On self-help books and regrowing consciousness

This might be a little cynical. But I think there is some truth in it. I am sure someone else have said the same thing about self-help books before.

What kind of people write self-help books? People who cannot accomplish anything else. Yes, if you cannot accomplish anything, you write self-help books. People who can really accomplish something are usually too busy to write a self-help book. And if they really want to write one for the sake of sharing experiences and helping other people, they will feel self-help books are too shallow. Furthermore, people who are successful are more likely to trust other people to figure out things by themselves. Only fundamental principles need to be discussed. And they might want to write in the domains they are successful in, and require real life experiences in those domains. But their books, once written, are beyond the comprehension of the readers who seek self-help books, thus cannot be put into the category of self-help books. Thus it seems self-help books are doomed to be shallow and general.

If some posts on this blog appear to be self-help in nature (Are they?), that is only because I have lost my consciousness once. As I am regaining my consciousness in this new culture, I feel the need to record the growth of my consciousness for the fear of losing it again. Thus in case I lose it again, I can use what I have recorded to help me regain it. Usually when people are growing their consciousness the first time in their original culture, they are just in a hurry to rush ahead in their lives. And as your consciousness is attached to the culture/social space you are in, there is no worry of losing it. Also when people are growing their consciousness for the first time, they usually are not aware of it, and thus cannot record. As I am growing my consciousness for the second time, I am very aware of it and thus able to record.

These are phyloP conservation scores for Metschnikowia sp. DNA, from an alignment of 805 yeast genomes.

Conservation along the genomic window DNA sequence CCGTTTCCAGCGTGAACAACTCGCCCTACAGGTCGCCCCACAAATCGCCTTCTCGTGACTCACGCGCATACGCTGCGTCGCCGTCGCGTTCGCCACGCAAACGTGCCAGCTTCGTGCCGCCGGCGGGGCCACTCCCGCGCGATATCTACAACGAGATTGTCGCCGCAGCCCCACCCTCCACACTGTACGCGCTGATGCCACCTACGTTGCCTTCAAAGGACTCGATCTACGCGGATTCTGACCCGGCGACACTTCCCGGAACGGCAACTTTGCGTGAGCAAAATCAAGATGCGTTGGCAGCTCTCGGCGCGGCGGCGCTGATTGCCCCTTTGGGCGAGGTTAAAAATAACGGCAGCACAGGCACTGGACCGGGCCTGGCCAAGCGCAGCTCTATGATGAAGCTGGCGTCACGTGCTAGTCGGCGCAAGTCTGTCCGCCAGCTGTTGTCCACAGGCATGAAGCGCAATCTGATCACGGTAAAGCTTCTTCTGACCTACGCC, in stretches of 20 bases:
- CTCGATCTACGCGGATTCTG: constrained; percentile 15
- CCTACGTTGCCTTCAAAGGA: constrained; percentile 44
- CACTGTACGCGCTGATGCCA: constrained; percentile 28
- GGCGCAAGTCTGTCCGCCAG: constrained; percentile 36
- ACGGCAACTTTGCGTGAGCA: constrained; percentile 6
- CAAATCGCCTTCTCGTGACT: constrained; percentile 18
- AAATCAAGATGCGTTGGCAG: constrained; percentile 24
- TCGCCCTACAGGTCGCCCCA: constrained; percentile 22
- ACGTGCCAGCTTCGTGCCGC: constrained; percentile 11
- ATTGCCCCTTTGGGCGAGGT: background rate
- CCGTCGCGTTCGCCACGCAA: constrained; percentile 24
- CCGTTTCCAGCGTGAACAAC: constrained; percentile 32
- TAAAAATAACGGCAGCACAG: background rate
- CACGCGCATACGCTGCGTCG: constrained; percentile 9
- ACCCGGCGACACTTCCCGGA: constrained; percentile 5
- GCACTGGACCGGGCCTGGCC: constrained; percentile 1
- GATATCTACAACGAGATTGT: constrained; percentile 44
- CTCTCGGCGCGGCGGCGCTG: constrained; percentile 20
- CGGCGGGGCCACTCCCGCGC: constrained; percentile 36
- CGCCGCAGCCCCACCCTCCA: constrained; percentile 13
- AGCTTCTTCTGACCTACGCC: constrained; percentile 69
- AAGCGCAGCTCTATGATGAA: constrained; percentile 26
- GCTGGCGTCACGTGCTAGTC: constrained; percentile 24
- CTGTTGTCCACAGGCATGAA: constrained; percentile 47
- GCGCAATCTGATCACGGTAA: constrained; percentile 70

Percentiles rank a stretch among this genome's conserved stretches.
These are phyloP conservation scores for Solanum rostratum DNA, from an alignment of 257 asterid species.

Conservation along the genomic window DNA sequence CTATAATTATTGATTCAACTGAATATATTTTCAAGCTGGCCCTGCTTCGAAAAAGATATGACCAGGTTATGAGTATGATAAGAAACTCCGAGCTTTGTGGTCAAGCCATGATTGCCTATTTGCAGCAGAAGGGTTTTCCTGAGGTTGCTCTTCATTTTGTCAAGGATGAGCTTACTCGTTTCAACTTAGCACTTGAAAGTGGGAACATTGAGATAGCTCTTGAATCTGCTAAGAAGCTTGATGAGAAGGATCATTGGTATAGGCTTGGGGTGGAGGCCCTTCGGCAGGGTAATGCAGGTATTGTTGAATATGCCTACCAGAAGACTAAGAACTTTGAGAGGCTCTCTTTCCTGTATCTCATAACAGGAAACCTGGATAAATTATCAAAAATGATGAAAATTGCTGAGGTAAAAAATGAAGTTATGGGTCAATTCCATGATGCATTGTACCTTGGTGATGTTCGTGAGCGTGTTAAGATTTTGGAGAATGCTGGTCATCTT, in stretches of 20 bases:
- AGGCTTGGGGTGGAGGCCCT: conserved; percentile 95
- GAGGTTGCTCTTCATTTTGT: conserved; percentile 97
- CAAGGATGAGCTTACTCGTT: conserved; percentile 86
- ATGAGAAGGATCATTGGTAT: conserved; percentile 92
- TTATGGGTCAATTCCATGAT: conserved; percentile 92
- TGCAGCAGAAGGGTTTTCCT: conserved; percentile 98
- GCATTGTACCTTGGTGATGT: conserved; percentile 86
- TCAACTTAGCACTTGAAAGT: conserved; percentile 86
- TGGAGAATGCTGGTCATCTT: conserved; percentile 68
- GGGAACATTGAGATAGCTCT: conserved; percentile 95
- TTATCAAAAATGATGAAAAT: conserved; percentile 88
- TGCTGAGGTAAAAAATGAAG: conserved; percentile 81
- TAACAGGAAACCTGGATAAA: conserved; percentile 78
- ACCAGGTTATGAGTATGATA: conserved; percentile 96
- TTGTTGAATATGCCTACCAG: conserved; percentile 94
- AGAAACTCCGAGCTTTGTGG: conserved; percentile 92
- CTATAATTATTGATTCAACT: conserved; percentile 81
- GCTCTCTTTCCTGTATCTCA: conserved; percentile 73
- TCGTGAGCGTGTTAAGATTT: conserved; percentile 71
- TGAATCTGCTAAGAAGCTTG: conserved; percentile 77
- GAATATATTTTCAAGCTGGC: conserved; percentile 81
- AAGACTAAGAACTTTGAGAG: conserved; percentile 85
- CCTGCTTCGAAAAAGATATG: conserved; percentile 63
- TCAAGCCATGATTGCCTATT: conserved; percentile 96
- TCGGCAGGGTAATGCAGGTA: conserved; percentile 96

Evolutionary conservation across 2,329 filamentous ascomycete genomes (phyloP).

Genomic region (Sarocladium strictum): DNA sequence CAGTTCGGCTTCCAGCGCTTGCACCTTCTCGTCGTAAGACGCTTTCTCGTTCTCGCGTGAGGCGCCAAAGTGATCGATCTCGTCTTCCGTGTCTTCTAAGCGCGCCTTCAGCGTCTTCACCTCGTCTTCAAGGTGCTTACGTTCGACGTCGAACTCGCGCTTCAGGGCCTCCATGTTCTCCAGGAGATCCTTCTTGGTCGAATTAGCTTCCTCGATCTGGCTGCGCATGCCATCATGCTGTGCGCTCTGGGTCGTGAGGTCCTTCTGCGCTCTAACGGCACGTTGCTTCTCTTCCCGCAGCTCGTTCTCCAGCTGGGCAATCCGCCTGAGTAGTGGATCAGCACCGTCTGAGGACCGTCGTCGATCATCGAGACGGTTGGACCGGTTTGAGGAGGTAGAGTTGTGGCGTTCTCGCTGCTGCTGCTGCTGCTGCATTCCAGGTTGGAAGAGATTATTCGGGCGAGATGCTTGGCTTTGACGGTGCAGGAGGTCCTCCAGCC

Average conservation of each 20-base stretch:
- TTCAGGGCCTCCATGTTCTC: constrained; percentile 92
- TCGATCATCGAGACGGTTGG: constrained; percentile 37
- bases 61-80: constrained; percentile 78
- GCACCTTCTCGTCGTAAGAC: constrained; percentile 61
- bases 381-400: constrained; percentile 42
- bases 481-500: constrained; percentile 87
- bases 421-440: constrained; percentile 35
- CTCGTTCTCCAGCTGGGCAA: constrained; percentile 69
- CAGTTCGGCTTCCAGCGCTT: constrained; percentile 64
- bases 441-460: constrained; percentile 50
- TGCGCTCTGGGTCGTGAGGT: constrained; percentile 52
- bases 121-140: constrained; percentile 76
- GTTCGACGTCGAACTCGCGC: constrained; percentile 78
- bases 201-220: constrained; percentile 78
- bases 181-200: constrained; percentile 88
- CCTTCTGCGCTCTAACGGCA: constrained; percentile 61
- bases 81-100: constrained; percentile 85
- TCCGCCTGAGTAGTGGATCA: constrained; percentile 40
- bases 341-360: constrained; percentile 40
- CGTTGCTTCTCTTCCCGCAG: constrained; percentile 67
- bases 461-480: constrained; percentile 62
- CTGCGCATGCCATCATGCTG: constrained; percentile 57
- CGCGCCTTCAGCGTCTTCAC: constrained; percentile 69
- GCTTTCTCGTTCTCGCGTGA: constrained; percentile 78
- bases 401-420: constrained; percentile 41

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2 Comments

Filed under Culture, Foreign Experience

2 responses to “On self-help books and regrowing consciousness

  1. Jen

    But aren’t books on buddhism kind of like self-help books? Maybe the difference between a “fluff” self help book is that it claims to tell you what the solution is without the journey or self discovery and the “true” self help book just says, self help is work and this is the work that you have to do?

    dunno if this is relevant, but this post reminded of this scene in a childhood novel where the “wise” man tells the young hero going on a quest for self discovery that whatever life conclusions the kid comes up with may be stupid or unwise, but they will ultimately be more satisfying because they are his own.

  2. “whatever life conclusions the kid comes up with may be stupid or unwise, but they will ultimately be more satisfying because they are his own.”
    I agree with this very much. I think everyone should have his/her own philosophy.

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